To support the regions dynamic growth, the Middle East urgently needs to increase its power and water capacity, said Joseph Anis, GE Energys region executive for the Middle East. With one of the industrys broadest technology portfolios, and our global resources and experience, GE Energy is well-positioned to help the region meet these requirements.
Under the first of the new contracts announced, GE will supply 20 Frame 9E gas turbines to Kharafi National of Kuwait for the Sabiya Power Station, which will add more than 2.5 gigawatts of power capacity for the State of Kuwait. The new power plant will be owned and operated by Kuwaits Ministry of Electricity & Water.
This will be an emergency power, fast-track project with an aggressive delivery schedule. The gas turbines will be manufactured at GEs facilities in Belfort, France, with shipments to the project site planned for October 2007 through June 2008. The commissioning phase for the new units is expected to begin in May 2008 and be completed in September 2008.
The Sabiya plant will operate in simple-cycle base load mode, initially using liquid fuel with plans to switch to natural gas when it becomes available in approximately three years.
In the second project, GE will supply gas and steam and power plant system services for a two-gigawatt power plant in Qatar the largest such facility in the country and among the largest in the Middle East. Owned and operated by the Mesaieed Power Company Limited of Mesaieed, Qatar, the new plant is being built by Iberdrola Ingenieria y Construccion S.A.U. of Madrid, Spain.
GE will supply six Frame 9FA gas turbines, six 330H type generators and three D11 steam turbines, to be used for combined-cycle base load and part load operation; and two Frame 6B gas turbines for simple cycle black start duties.
The scope of GEs supply contract also includes additional plant equipment, technical advisory services, commissioning, performance tests and training. Under a separate contractual service agreement, GE will provide 12 years of maintenance services, encompassing two major inspection cycles.
Qatars demand for power has increased by an average of around nine percent from 2001 to 2005 while in 2006 it increased by more than 17 percent, according to the International Energy Agency.
The first Frame 9FA gas turbine-generator was prepared for shipment and left the GE factory in June of 2007. The first Frame 6B gas turbine-generator is expected to be shipped in July 2007 and the first steam turbine-generator in February of 2008.
The plant is expected to begin producing its first gigawatt of power in July of 2008, with the full power output of two gigawatts planned by April of 2010.
The Frame 9FA gas turbines are being manufactured at GEs facilities in Greenville, S.C., the Frame 6B gas turbines in Belfort, France, and the steam turbines in Schenectady, N.Y. Natural gas will be the primary fuel for the power plant, with distillate as the backup. Emissions will be limited to 9 ppm in combined-cycle operation.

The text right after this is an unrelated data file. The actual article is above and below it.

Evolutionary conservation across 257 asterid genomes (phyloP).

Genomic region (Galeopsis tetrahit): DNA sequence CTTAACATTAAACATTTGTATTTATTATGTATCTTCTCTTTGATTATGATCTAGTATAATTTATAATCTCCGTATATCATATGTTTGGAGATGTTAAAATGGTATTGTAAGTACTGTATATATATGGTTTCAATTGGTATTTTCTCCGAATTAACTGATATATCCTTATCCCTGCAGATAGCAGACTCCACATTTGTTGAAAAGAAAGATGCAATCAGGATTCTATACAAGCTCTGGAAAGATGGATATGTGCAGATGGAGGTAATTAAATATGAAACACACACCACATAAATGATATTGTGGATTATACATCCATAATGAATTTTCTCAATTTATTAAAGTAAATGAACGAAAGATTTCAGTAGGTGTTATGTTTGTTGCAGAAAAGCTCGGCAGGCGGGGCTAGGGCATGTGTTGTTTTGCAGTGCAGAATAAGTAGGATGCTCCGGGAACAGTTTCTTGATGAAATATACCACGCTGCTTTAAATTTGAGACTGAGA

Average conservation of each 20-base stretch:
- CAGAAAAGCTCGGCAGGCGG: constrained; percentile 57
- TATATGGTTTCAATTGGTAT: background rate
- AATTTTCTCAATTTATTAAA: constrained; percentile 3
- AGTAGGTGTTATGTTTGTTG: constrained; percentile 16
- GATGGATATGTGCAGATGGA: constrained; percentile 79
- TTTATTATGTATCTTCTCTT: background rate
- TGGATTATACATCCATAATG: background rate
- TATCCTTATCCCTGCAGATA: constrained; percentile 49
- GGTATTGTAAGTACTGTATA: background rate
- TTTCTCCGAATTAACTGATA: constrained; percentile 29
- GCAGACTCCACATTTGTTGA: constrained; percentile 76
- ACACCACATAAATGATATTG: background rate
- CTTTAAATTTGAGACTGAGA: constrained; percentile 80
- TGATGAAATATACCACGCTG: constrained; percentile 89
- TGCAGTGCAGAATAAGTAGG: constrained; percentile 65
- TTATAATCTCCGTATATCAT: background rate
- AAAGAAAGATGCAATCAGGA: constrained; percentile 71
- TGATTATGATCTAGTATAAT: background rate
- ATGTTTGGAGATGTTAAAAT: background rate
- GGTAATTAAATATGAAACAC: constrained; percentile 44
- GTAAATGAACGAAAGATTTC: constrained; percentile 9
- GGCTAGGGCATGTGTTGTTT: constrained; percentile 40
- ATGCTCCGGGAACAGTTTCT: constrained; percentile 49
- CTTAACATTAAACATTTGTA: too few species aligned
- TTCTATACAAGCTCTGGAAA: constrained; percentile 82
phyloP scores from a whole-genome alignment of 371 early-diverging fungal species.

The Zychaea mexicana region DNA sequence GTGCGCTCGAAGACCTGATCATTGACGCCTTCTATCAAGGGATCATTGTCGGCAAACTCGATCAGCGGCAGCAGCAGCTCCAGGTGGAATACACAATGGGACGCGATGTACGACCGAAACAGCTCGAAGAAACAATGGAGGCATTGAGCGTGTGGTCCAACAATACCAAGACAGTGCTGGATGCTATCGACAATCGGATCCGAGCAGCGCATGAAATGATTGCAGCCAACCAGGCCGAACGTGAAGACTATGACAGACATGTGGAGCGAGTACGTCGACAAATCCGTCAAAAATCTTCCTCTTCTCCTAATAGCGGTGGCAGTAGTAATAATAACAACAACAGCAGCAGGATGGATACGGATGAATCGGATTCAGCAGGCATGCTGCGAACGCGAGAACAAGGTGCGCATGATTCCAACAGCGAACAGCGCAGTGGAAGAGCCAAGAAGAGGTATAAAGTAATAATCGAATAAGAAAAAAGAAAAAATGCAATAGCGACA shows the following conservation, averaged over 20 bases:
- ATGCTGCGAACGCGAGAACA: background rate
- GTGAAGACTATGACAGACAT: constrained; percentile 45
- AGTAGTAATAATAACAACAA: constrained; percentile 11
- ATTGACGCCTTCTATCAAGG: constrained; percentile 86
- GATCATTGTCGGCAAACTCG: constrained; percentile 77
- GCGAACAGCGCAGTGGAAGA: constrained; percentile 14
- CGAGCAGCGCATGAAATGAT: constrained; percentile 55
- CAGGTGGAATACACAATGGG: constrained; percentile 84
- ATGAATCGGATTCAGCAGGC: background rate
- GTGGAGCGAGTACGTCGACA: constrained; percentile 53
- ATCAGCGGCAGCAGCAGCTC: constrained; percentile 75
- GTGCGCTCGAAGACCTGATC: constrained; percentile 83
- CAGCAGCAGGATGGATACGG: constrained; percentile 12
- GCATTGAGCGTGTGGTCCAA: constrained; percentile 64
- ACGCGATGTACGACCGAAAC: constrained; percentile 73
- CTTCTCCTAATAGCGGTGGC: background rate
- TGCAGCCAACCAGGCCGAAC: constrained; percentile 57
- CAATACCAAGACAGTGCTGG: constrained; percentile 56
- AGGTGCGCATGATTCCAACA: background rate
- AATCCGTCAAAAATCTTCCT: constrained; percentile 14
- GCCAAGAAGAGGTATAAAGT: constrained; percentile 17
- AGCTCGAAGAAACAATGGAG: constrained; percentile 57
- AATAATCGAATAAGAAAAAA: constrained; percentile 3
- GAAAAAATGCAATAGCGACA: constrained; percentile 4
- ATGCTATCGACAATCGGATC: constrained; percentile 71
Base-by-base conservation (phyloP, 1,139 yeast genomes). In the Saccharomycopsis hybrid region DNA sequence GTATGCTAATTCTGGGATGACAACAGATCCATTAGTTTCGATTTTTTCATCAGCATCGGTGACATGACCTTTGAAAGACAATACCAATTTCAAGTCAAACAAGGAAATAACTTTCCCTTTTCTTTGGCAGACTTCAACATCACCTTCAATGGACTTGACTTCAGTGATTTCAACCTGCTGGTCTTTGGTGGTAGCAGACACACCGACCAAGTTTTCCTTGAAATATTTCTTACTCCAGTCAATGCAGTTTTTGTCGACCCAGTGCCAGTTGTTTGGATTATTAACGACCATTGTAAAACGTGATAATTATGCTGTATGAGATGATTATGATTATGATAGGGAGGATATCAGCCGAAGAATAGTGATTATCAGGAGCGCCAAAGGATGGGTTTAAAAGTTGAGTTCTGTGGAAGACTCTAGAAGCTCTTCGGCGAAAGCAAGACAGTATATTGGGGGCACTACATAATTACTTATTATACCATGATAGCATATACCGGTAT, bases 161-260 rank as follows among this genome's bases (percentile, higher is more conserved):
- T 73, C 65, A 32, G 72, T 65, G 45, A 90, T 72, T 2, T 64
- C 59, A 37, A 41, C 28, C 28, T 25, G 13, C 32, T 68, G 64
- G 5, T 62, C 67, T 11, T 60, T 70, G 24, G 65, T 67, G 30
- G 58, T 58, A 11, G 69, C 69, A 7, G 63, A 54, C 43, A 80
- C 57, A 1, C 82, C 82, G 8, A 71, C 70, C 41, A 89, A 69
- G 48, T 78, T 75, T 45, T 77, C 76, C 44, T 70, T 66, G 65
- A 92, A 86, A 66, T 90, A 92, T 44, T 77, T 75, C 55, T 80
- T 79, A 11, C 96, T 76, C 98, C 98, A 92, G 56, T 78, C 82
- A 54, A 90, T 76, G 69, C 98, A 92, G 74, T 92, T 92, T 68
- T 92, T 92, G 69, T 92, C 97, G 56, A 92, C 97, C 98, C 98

The third project, also in the Mesaieed Industrial City of Qatar, is a turnkey project in which GE will lead a consortium with Doosan Heavy Industries and provide four 9FA gas turbines and two steam turbines to Qatalum for a new combined-cycle power plant that will generate power for the first aluminum smelter in Qatar. This will also be the first smelter in the entire region using F technology.
This project also includes training and a separate contractual service agreement covering maintenance services. Doosans scope in the project includes the heat recovery steam generator, as well as the engineering, procurement and construction of the new power plant. The primary fuel source is natural gas and total plant output will be approximately 1.25 gigawatts.
The four 9FAs are planned to be shipped in late 2008 and testing is expected to start in September 2009. The start-up will be gradual according to the growth in the smelter power demand. Full commercial operation is planned for mid-2010.
Manufacturing of the gas turbines will be at GE Energys facility in Greenville, S.C., and the steam turbines will be built in Schenectady, N.Y.
These new projects in Kuwait and Qatar reinforce GEs already strong presence in the Middle East, as more than 50% of the installed thermal power in the region is based on GE technology, said Steve Bolze, president, power generation for GE Energy. For example, in recent months we have announced commitments totaling nearly $2 billion to supply gas turbines that will add 6.3 gigawatts of power in Saudi Arabia.
With the latest series of orders in Kuwait and Qatar, GE Energy now has received orders and commitments totaling more than $3.5 billion for Middle East projects since December 2006.
In addition to the new orders, GE is further expanding its presence in the region by establishing new power generation projects offices in the Middle East to coordinate project management activities for the region.